What is the meaning of positioning and why is it important for a business like A Touch of Tuscany?
Positioning is about strategy. How a small business like A Touch of Tuscany positions its products and services is critical to its longer term success. Small business owners like Jack Gordon often do not consider this critical element when they are writing out their business plans and we often have to remind them that if they don't have a well thought out positioning strategy in the market place for their product and services, they may succeed but the chances of them doing so are very slim.
The positioning of a product or service deals with strategically selecting where in the value chain your product or service will be placed. Will you be looking to market to the high end or low end, be a high margin or low cost provider of products and services. Thus you can see that where you decide to position yourself determines your pricing and marketing strategy and not the other way around. If you are in financial services and have decided that you are going to position yourself to go after the affluent market, then it won't make any sense for you to reduce the price on your product - instead you will have to focus on providing a high value added service to be able to justify the added cost.
How does positioning work in a service business?
How a service business positions itself can often make the difference between success and failure for that business - for example if you are a realtor and there is a ton of competition with a whole bunch of realtors offering realty services for the residential market, you may choose to postion yourself as a specialist that works only on commercial property of co-ops or rentals. The advantage of this is that while you will certainly be able to pick up other realty business you will be percieved as a commercial or co-op or rental specialist.
Remember from our dicussion about competitive edge, there are three elements in product or service positioning and a small business like A Touch of Tuscany can choose to focus on any two but never all three:
Positioning strategy has to take into account if you will be focusing on Cost and Quality or Cost and Time or Tme and Quality. This in turn will determine your sales and pricing strategies.
What about manufacturing and retail - how does positioning work here?
Positioning in manufacturing is more about understanding your marketplace and then making an attempt to go after one segment of the market. For example if you manufacture strollers here in the United States, you will find out very quickly that is almost useless to try and compete in the lower priced segment of the stroller market - cheap imports have decimated this sector of the industry. However if you choose to enter into the high end stroller market where strollers can retail for almost $1000, you will find that there is plenty of room and you may be able to make a niche for yourself. Thus by choosing that end of the market you have positioned yourself there and all your manufacturing and marketing effort will be directed towards a client base that appreciates and wants your product and is willing and able to pay up for it.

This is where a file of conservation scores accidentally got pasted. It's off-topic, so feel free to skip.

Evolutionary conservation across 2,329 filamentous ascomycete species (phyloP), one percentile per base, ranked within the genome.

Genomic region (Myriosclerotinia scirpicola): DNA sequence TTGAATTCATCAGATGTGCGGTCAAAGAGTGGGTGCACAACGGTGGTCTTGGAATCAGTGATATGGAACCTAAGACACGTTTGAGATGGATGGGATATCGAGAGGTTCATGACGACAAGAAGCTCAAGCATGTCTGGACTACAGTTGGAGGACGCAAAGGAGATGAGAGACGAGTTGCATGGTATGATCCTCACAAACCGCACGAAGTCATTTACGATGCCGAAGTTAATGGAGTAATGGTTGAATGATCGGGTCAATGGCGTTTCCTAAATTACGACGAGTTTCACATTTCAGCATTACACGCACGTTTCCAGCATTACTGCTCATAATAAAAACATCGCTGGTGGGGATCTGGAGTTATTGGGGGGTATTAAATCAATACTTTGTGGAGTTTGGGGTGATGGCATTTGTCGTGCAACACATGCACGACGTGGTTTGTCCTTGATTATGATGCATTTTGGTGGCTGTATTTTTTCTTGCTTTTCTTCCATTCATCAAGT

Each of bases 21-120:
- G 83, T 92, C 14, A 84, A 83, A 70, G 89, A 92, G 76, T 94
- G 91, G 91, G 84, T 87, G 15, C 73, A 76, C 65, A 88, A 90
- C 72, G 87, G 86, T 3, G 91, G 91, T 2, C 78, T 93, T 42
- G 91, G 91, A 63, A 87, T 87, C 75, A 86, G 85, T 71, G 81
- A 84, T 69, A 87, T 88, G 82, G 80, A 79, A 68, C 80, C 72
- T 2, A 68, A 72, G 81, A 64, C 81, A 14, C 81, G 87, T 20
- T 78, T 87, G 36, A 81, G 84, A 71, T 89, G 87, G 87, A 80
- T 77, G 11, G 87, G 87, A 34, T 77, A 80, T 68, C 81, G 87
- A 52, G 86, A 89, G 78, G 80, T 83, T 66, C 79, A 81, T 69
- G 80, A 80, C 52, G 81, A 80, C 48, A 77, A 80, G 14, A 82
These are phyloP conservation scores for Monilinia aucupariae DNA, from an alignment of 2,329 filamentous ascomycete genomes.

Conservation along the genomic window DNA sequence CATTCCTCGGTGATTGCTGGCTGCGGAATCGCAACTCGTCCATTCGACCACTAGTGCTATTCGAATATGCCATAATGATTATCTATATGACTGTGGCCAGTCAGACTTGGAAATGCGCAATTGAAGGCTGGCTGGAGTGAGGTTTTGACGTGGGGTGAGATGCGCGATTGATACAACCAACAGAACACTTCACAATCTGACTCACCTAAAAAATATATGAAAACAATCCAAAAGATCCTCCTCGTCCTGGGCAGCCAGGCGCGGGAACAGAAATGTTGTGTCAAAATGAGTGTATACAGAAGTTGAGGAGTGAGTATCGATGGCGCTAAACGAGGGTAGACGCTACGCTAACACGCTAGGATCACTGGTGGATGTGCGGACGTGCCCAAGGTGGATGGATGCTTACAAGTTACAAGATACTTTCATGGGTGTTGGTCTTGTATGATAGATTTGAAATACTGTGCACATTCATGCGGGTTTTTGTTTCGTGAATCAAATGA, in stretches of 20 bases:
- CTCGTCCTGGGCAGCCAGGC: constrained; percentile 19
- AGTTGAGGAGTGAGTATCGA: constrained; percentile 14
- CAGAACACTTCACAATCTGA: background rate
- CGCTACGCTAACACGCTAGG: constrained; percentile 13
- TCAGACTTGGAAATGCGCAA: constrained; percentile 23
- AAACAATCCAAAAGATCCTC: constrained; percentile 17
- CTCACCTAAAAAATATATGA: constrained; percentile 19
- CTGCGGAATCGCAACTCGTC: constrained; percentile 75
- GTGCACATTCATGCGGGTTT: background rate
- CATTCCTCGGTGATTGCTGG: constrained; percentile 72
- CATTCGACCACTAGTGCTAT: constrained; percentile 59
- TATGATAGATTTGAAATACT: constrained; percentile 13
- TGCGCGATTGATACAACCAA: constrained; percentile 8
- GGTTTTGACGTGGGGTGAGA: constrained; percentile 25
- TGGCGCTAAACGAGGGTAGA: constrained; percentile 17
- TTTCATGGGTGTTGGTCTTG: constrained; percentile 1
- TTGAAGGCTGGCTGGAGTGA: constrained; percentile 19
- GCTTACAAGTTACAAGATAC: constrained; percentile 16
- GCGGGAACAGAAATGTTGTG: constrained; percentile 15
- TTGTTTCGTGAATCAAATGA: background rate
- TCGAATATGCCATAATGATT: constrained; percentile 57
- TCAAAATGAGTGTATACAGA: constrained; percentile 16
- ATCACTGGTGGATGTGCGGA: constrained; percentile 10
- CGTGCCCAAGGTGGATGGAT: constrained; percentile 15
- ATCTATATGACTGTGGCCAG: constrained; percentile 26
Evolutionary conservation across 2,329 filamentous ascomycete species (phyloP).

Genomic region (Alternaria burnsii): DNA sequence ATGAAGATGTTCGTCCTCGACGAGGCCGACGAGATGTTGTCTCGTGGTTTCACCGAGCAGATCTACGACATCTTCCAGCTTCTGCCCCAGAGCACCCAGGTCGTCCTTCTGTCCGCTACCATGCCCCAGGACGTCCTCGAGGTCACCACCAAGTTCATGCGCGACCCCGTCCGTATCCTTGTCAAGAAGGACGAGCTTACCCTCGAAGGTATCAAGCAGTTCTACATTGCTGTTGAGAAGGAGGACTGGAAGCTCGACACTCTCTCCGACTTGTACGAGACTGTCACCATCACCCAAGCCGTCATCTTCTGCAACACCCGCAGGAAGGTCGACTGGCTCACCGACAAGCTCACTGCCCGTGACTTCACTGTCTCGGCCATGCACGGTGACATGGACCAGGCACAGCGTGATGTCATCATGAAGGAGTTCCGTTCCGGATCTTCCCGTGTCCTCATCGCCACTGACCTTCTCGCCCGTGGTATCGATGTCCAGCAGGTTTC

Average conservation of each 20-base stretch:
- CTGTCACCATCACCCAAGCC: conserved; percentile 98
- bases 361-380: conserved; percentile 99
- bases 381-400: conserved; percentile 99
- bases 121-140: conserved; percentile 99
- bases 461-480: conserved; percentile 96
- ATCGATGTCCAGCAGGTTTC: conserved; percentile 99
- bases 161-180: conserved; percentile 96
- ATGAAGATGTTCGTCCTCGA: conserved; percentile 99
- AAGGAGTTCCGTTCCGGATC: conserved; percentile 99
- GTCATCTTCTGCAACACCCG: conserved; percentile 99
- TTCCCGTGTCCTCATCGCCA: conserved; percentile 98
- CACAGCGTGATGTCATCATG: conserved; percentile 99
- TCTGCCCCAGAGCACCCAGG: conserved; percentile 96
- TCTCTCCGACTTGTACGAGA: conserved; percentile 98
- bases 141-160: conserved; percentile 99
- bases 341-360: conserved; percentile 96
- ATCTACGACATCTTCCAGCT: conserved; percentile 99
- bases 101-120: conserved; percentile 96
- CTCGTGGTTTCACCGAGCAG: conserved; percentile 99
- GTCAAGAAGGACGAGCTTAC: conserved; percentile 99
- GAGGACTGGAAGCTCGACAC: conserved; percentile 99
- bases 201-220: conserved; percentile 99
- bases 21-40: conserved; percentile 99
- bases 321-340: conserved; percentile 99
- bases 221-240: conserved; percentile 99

Retailing is almost all about positioning. Brand perception is completely tied with marketing and or other elements of the retail business. In the big box retail world you can see how this works - you will notice that Wall Mart has made a niche for itself by positioning itself as a low cost provider; Sears has a niche with tools and appliances, Macy's is stlightly more upscale and as you go up the food chain there is Nordstrom and so on. Thus the entire philosophy, merchandizing and marketing of a retail business is based on what segment of the retail market they choose to position themselves in.
Why can't a small business like A Touch of Tuscany position itself in multiple markeg segments?You can't be in two places at the same time. Its as simple as that. Trying to position yourself as both the high end and low cost provider of goods or services runs the risk of not being able to get adequate perception and respect in either market segment. Do you expect to buy a $250 shirt at Wallmart or a $15 shirt at Nordstroms - of coure not. In fact even if the same identical shirts were to be sold at these two stores they would be sold at vastly different prices.
A very famous story in advertising goes like this - a large and upscale fashion house was having a very tough time selling its new low cost parfume. After repeated price drops they could not get the product to move. After much consultation and market study they decided to reintroduce the product under a different packaging and charge a much higher price - they sold like hot cakes! The lesson learned here is that this company had positioned itself as a high end fashion house and for them to be selling a relatively cheaper product was not being accepted by the market - that is positioning for you!
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